The latest Body & Society is a special issue on “Bodily Integrity” with a number of articles that may interest our readers. Here are the titles and abstracts:
Lisa Blackman, Bodily Integrity
Vivian Sobchack, Living a ‘Phantom Limb’: On the Phenomenology of Bodily Integrity
This article is a phenomenological exploration and description of certain selected aspects of living the specificities and conundrums posed by what is usually, if problematically, called a ‘phantom limb’. Using my own body as an ‘intimate laboratory’, I attend to the dynamics and mutability of the supposed ‘phantom’, both during the post-operative period of the above-the-knee amputation of my left leg as well as after I began to use and incorporate my prosthetic leg. Throughout, I explore the reversible aspects of my two legs as ‘phantom’ and ‘real’, present and absent, and visible and invisible — paying attention, as well, to the lived and linguistic sense we make of our bodies in ‘parts’ and our bodies as ‘whole’.
Jenny Slatman and Guy Widdershoven, Hand Transplants and Bodily Integrity
In this article, we present an analysis of bodily integrity in hand transplants from a phenomenological narrative perspective, while drawing on two contrasting case stories. We consider bodily integrity as the subjective bodily experience of wholeness which, instead of referring to actual bodily intactness, involves a positive identification with one’s physical body. Bodily mutilations, such as the loss of a hand, may severely affect one’s bodily integrity. A possible restoration of one’s experience of wholeness requires a process of re-identification. Medical interventions, such as a hand transplant, may improve the possibility of a successful re-identification. However, since the experience of wholeness does not refer simply to physical intactness or impairment, the choice for medical intervention should not be based merely upon the degree of physical mutilation. It should also be based upon the degree to which a person fails in re-identifying with his or her mutilated body. We argue that a normalizing operation is only ethically justifiable if the intervention enables the person to be the body he or she has.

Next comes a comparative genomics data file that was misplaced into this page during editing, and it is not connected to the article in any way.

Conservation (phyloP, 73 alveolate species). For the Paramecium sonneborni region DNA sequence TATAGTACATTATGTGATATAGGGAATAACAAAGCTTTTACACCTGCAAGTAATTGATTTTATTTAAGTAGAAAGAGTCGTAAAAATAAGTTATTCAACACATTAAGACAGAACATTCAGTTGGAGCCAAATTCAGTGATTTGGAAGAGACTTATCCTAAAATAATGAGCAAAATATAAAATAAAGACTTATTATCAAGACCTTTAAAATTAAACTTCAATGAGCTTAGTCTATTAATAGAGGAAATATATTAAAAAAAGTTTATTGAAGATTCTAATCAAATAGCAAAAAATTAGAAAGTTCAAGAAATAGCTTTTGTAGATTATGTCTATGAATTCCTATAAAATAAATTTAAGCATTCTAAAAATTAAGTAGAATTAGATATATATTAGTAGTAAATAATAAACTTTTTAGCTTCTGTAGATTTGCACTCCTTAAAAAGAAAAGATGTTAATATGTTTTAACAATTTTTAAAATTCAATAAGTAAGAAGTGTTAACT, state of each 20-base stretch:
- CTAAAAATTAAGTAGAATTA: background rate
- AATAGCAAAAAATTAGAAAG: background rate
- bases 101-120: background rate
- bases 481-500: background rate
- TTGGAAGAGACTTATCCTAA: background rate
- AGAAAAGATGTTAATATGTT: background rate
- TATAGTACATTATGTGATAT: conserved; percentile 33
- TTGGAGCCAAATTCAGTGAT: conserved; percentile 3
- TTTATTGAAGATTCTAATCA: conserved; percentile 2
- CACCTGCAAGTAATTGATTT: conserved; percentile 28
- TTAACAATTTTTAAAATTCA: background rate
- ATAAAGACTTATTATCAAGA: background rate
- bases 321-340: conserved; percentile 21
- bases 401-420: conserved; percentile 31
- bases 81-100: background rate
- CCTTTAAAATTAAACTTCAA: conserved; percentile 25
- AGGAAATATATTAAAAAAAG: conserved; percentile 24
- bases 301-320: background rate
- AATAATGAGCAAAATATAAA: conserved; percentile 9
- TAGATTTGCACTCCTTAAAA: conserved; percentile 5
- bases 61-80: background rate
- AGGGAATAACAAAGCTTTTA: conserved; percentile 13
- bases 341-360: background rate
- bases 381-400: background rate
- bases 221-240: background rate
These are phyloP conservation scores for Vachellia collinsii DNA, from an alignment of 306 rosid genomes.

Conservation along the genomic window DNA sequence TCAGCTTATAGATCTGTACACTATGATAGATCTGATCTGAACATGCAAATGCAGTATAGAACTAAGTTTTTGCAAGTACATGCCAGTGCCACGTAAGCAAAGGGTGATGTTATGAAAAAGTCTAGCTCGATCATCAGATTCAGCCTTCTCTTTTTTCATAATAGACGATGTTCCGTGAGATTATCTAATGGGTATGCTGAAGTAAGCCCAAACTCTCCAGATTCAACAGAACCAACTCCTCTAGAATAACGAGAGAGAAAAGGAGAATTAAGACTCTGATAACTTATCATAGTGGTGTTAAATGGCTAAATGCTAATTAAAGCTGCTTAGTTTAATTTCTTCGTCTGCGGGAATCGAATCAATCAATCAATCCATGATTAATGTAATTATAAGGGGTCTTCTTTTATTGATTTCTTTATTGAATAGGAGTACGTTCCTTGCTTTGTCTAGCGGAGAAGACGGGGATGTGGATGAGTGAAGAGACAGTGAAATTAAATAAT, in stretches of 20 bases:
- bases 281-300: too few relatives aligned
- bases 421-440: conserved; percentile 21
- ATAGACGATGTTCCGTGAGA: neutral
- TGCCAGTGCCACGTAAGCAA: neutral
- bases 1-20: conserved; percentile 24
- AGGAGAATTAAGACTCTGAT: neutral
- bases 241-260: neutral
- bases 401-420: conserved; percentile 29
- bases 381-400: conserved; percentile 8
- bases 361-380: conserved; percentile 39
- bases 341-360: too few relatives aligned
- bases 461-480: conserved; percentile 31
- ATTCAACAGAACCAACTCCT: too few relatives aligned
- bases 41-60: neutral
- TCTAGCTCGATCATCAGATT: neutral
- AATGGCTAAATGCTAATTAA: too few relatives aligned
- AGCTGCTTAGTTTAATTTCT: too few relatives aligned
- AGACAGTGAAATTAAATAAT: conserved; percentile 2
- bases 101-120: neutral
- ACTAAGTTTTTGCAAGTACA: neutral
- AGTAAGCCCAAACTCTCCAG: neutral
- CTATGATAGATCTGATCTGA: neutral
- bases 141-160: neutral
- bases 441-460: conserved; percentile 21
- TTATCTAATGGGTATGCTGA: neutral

In this article I discuss the prosthetic phenomenon during the First World War and Weimar Germany. As opposed to contemporary trends, with their inflationary use of the ‘prosthesis’, sometimes even hypothesizing ‘prostheticization’ as a paradigm, I seek to return the debate about the prosthesis to its historical concreteness. I describe the phenomenology of the prosthesis in three senses: first, in the statistical sense, in the form of a dramatic growth in the number of prostheses; second, in the visual sense, in the form of a dramatic growth in the visibility of the prosthesis. Basing myself on the Heideggerian perception of the ‘phenomenon’, I seek to reveal an additional, third, aspect of the phenomenology of the prosthesis. It is my contention, against the background of the major catastrophe of the First World War and the frequent crises that afflicted Weimar Germany, but also in the light of additional contexts — technological, economic, cultural — that the prosthesis was increasingly perceived as a phenomenon, i.e. as something which appeared in a wide range of ways — as prosthesis, as tool (hammer, writing instrument), as an organic limb (hand, leg), and even as a paradigm (man as ‘prosthetic God’, man as ‘Dasein’).
In Aotearoa/New Zealand, organ donation and transplantation rates for M?ori and non-M?ori differ. This article outlines why this is so, and why some groups may be reticent about or object to organ donation and transplantation. In order to do this, I draw on the conceptual and methodological lens of phenomenology and apply what Van Manen calls the existential themes of lived body (corporeality), lived space (spatiality), lived time (temporality) and lived other (relationality and communality) to a discussion of the cultural values and spiritual beliefs of M?ori around tissue donation. Specifically, the aim of the article is to encourage non-M?ori, who will already be aware that diverse cultural traditions transmit different beliefs about organ donation and transplantation, to recognize the existence of a deeper understanding of what this difference may mean for people on a felt level and how it might impact on lived experience.